Diane

Of all my character flaws, the one that bothers me the most is the way I easily succumb to inertia. Sometimes, I tell myself, this inertia isn’t so bad. Routine and ritual can be healthy, right? When I find something I like, or something that “works for me,” I tend to stick to it—and convince myself that it represents reliability or loyalty. And to be fair (to myself), I can pivot pretty quickly when presented with new information, like I did a couple years ago with my lunch routine. I had been eating a turkey sandwich every weekday for about 10 years when a friend told me all the different ways processed meat was going to ruin me. The next week I switched to spinach salads with non-processed chicken, and I’ve been eating them ever since.

And yet, my default position is one of inaction, or at least unchanging action: Go to work. Go to the gym. Come home, eat, hang out with the family. Watch a little TV, catch up on the news, maybe read a book if I’m feeling especially motivated. If someone calls, I’ll talk. If a friend invites me to an event, I’ll go. But, to my great loss, I don’t often reach out to others, instead letting my Prufrockian insecurity take hold. “Do I dare disturb the universe?”

Diane, though—Diane is nothing like that. She is action personified, an unsung hero of enormous grit and grace. Diane and I have been friends for the past 35 years or so, owing largely to her persistence and forgiveness, and through those years I’ve marveled at the way she has overcome challenges and personal setbacks with fierce equanimity. While those challenges are hers to tell about, I will note that she is a middle school teacher, which is, I’d argue, not only one of the most undervalued and under-compensated jobs, but also one of the most difficult jobs, in the United States.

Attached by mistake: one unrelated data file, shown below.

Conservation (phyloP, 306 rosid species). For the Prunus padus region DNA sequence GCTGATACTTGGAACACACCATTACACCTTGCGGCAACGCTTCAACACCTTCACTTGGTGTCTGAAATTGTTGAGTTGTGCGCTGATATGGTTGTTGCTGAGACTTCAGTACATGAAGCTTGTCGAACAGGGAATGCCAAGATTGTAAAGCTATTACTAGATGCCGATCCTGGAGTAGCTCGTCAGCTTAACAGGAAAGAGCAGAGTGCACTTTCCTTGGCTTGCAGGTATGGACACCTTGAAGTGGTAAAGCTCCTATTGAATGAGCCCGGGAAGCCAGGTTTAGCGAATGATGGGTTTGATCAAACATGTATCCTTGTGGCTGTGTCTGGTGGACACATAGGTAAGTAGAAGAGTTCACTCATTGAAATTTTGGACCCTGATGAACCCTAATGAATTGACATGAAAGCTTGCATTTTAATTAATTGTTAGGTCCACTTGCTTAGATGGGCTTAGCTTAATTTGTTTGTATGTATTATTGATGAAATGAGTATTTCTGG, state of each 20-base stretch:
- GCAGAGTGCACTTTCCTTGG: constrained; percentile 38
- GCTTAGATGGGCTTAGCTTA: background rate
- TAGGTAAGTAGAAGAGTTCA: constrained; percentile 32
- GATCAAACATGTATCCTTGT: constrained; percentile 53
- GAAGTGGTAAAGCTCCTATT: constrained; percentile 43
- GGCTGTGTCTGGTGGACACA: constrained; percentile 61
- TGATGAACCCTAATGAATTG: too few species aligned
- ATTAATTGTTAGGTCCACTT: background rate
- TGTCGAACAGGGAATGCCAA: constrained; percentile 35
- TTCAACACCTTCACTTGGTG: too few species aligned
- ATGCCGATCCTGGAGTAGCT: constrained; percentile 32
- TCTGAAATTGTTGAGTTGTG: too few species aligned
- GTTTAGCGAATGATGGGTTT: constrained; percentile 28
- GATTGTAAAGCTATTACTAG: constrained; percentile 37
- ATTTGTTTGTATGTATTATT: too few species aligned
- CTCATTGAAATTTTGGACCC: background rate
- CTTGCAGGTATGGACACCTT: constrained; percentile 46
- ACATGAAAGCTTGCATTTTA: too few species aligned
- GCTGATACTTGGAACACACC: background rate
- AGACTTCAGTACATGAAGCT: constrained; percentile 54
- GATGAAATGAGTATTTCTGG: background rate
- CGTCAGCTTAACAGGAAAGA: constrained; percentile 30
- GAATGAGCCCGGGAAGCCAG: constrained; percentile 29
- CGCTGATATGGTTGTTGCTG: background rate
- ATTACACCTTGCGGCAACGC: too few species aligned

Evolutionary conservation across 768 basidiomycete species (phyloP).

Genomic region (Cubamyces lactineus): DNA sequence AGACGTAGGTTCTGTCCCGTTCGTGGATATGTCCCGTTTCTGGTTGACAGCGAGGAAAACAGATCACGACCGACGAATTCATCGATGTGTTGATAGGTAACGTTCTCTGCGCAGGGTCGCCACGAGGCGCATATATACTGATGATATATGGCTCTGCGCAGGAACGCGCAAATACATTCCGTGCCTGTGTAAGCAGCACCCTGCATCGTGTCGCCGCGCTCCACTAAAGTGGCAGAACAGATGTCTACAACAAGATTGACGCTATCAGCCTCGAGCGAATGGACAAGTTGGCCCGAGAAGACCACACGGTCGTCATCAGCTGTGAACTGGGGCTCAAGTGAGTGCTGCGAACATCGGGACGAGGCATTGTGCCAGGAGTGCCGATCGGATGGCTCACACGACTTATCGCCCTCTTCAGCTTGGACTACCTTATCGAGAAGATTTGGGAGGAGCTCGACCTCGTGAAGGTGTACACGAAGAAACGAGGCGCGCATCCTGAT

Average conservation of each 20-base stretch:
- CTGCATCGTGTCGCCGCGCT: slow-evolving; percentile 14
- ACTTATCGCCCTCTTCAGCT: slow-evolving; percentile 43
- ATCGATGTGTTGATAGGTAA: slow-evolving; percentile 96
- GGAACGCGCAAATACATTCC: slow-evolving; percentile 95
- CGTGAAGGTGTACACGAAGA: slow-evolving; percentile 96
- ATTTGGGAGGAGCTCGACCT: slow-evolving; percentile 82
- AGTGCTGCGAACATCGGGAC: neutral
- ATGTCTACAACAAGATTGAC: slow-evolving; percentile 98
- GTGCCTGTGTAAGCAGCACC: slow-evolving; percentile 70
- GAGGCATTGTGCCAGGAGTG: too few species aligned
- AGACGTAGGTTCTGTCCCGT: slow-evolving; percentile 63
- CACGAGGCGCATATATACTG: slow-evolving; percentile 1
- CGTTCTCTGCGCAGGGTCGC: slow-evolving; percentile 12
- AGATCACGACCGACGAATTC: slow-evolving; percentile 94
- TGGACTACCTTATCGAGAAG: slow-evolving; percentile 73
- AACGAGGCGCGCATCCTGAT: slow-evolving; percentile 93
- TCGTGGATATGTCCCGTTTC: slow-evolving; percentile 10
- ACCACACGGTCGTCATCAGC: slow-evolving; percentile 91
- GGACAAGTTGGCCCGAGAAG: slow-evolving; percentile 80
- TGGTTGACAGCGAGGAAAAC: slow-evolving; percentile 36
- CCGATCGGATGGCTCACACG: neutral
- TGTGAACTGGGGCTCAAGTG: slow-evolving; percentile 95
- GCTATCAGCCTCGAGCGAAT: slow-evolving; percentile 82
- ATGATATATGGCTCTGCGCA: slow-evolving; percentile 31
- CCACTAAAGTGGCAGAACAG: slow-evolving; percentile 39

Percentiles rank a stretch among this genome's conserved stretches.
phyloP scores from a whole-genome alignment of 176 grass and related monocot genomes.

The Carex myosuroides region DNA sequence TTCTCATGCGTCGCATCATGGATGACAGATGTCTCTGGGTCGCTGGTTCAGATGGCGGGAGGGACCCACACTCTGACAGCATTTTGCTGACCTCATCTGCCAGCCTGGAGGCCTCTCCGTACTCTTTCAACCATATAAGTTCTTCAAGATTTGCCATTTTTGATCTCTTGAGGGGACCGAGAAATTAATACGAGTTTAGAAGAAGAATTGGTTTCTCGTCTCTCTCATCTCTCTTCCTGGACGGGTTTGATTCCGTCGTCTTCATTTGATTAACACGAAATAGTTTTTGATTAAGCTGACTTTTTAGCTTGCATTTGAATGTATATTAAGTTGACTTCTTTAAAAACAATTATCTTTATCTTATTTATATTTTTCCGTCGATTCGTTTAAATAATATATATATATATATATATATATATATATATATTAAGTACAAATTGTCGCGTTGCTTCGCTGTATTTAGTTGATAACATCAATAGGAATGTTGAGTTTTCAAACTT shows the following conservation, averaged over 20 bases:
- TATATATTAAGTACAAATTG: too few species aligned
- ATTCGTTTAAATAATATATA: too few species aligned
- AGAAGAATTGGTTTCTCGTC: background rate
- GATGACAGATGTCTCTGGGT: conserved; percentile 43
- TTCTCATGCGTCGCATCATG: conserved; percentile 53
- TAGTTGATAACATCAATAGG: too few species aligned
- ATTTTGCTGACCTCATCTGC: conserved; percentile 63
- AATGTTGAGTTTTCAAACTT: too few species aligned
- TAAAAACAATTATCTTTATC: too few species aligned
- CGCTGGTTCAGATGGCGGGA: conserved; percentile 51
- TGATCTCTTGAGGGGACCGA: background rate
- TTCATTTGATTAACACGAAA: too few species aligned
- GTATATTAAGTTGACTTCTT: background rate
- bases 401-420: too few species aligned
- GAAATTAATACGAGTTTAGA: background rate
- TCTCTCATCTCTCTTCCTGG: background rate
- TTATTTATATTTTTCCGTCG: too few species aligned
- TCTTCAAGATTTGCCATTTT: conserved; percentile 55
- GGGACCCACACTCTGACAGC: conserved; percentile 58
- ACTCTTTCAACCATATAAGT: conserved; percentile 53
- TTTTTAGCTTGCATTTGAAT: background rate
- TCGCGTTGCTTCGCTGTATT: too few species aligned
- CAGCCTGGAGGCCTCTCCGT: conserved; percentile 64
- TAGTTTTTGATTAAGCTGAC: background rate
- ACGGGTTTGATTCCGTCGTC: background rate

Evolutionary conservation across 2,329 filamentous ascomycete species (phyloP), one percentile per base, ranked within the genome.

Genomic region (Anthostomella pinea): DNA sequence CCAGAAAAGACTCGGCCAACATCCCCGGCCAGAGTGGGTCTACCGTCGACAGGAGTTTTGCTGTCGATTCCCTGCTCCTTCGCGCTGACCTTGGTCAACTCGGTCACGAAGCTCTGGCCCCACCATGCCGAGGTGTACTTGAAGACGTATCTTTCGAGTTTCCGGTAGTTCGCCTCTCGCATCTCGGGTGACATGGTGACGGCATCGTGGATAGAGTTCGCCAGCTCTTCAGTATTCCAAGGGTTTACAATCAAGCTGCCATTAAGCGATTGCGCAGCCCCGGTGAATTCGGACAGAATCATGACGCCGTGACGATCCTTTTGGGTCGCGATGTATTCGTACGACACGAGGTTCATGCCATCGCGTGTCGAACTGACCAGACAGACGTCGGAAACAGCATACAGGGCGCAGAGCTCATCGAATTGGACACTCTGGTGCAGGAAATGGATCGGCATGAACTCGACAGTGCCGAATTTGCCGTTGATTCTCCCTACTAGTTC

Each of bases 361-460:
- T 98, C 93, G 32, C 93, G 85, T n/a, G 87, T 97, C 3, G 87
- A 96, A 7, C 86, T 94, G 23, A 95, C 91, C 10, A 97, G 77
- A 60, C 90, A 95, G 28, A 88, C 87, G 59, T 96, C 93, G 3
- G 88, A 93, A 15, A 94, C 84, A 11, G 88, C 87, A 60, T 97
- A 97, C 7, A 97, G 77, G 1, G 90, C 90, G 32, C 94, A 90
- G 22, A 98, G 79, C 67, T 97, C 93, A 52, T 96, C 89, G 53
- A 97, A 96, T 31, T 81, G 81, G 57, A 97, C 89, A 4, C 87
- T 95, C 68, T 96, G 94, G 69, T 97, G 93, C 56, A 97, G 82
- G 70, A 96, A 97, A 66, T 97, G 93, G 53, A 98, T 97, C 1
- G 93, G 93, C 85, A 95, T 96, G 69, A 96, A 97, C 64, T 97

Diane and MarkDiane is now facing perhaps the greatest challenge of her life thus far—caring for a loved one with head and neck cancer, a rare carcinoma often referred to by its acronym SNUC. The physical and emotional toll this caregiving takes is merciless and unremitting. And yet, she is able to see the absurdity and wry humor in what might otherwise seem unbearable, like when she describes her days in “Difficult“:

Yesterday was difficult in a different way. I’d been at the hospital for 12 hours a day all week. My self-care had been going home to sleep at night, rather than sleeping in the pleather chair in Mark’s room. Not to boast, but I also took a shower every day. And ate food. Despite these excellent efforts to keep myself sane, I did manage to back into the garage door on Friday. And my underwear was on inside out. Still, I was proud of my little effort to keep myself going.

Have I mentioned that Diane is an incredibly talented writer? I don’t suppose I need to now. In any case, if you are a literary agent, you should get in touch with her to see what can be done about getting her blog turned into a memoir. And no matter who you are, you should read her blog.

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